That white ceramic inkpot sitting snugly in the corner of my desk. The agony of a crossed nib. The difficulty, being left-handed, of following the direction ‘light on the up stroke, heavy on the down stroke’. The blotting paper. The blue-black permanent stain on my finger. My first pen, an Osmiroid, and a bottle of Quink. I loved lifting the wee lever to refill the pen.
My best friend introduced me to Churlston Deckle. The paper looked as if it was something Moses would have practised his commandments on before he had them engraved. The man I married wrote to me every week – sometimes twice – for four years. That’s some correspondence, in a box under the bed.
Now I get a letter once in a blue moon. Emails and texts, yes – but a letter? In a distinctive hand, so you know who sent it before you open it? Those days are gone. It’s a shame. Something about the intimacy of the writer’s communion with the paper, the space between their thoughts and their pen, the scorings out, the drawings, is precious. A letter in your hand is as intimate as a kiss. It may be marvellous to type thoughts, see them appear like a printed page, but in our heads, as we compose, we are writing in longhand, with our own idiosyncratic script, formed by long dead primary-school teachers. Miss Merriman made me keep a ruler handy in case my writing sloped backwards. If it did, she slapped me on the hand with the same ruler. Hard.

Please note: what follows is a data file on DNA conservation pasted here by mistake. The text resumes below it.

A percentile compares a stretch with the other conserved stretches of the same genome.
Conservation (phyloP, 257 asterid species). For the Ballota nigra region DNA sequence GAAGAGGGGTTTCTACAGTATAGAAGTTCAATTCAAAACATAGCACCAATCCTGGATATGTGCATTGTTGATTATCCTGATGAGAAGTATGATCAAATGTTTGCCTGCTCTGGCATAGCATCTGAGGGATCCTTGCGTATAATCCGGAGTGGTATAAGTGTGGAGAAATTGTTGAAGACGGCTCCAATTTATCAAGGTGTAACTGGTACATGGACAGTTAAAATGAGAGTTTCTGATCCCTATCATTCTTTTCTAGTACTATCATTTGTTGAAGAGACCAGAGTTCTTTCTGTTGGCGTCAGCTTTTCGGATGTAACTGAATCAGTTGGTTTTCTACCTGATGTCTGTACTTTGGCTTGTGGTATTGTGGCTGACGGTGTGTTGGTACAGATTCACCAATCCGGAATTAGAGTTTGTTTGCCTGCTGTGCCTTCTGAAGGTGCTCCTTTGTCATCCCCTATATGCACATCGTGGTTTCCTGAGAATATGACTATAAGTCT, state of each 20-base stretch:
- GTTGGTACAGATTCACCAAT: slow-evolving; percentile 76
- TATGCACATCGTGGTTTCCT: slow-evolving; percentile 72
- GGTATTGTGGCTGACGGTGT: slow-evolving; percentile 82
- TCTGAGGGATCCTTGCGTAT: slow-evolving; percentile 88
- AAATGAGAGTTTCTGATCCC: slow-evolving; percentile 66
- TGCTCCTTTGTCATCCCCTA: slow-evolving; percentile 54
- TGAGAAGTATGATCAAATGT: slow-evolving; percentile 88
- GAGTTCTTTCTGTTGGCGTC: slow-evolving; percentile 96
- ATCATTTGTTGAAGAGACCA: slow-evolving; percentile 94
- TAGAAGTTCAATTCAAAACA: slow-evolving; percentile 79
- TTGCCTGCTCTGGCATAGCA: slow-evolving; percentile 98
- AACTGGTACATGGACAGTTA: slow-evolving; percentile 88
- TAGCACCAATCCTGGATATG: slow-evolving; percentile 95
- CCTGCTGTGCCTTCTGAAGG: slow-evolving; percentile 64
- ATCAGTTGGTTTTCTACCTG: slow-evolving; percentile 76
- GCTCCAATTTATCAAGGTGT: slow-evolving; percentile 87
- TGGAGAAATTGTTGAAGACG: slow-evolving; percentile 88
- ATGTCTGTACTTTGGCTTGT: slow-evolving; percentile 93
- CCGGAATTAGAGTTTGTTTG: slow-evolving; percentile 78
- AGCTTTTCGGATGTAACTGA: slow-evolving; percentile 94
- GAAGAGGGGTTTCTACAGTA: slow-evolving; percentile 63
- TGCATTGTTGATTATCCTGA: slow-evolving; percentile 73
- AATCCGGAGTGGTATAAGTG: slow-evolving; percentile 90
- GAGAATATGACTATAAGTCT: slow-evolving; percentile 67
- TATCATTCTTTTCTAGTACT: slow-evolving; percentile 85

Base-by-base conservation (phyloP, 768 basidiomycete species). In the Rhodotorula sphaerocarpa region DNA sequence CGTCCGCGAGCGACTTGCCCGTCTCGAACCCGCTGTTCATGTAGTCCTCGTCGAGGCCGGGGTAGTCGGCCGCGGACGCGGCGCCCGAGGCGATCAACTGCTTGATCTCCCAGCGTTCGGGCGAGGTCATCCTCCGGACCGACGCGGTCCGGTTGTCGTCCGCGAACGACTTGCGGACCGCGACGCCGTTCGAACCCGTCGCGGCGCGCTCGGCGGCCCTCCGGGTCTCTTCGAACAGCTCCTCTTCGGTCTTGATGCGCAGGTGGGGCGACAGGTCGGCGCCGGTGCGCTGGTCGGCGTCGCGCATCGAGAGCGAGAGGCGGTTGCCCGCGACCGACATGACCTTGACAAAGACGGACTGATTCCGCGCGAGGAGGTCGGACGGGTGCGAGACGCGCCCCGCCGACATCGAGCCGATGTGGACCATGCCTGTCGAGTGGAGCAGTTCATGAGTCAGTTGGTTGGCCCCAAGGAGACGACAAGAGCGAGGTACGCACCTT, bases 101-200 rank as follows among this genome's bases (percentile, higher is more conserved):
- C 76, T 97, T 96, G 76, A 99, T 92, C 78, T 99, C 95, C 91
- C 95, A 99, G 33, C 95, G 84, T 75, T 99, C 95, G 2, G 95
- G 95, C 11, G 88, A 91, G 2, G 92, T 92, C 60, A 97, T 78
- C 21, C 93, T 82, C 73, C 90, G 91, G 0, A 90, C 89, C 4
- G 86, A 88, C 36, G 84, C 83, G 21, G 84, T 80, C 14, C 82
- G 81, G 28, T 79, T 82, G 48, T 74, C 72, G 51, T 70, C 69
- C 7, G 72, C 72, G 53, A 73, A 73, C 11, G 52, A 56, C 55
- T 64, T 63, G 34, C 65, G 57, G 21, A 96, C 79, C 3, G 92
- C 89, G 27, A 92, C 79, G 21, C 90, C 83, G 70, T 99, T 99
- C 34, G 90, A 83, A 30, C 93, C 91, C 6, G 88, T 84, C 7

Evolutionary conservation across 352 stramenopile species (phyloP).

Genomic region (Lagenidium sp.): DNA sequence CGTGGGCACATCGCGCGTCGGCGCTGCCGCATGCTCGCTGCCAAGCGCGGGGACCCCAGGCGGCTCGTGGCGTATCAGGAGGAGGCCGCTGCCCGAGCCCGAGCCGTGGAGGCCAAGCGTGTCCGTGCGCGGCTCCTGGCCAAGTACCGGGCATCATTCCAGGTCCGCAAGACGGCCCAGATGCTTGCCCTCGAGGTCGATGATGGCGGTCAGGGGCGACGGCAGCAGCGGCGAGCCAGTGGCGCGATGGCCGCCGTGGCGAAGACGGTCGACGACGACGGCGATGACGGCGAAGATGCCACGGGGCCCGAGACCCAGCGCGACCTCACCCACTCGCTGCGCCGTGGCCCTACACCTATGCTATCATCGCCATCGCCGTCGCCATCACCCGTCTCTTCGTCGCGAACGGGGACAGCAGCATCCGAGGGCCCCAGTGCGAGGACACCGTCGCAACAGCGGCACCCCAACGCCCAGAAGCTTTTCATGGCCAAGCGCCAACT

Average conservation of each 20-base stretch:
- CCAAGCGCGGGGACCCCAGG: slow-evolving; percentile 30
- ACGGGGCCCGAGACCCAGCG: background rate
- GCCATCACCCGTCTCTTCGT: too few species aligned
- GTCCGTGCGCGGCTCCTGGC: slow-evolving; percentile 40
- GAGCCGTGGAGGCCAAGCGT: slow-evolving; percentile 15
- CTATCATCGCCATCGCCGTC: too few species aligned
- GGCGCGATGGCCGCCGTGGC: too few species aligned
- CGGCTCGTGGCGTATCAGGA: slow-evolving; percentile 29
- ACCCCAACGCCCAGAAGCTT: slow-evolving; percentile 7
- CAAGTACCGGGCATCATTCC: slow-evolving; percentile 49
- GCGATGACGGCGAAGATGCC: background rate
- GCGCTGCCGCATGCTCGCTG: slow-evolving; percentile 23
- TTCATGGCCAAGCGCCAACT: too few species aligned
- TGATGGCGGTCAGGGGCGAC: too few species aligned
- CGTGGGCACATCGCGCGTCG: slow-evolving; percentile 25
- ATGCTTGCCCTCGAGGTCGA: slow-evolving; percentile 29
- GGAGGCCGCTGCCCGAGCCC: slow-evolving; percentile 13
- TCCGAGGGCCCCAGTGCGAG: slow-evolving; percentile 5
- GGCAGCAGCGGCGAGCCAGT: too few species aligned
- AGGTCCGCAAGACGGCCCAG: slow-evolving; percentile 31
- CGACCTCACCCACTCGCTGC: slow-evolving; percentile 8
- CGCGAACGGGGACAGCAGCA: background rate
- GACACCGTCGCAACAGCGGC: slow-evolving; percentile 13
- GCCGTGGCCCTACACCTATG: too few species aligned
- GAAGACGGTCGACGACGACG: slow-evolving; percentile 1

It’s odd, in this interconnected world, to imagine sending a letter to ‘the Backside of the World’ and having to wait a year for a response. But if your son worked for the Hudson’s Bay Company you had no other choice. I’ve worked for years on a novel about Isobel Gunn, a doughty Orkney woman who dressed as a boy and worked on the Bay ‘as hard and well as any of the men’ – until she was discovered giving birth on her employer’s carpet. It’s a remarkable tale, one of many from the beginnings of Empire, when desp
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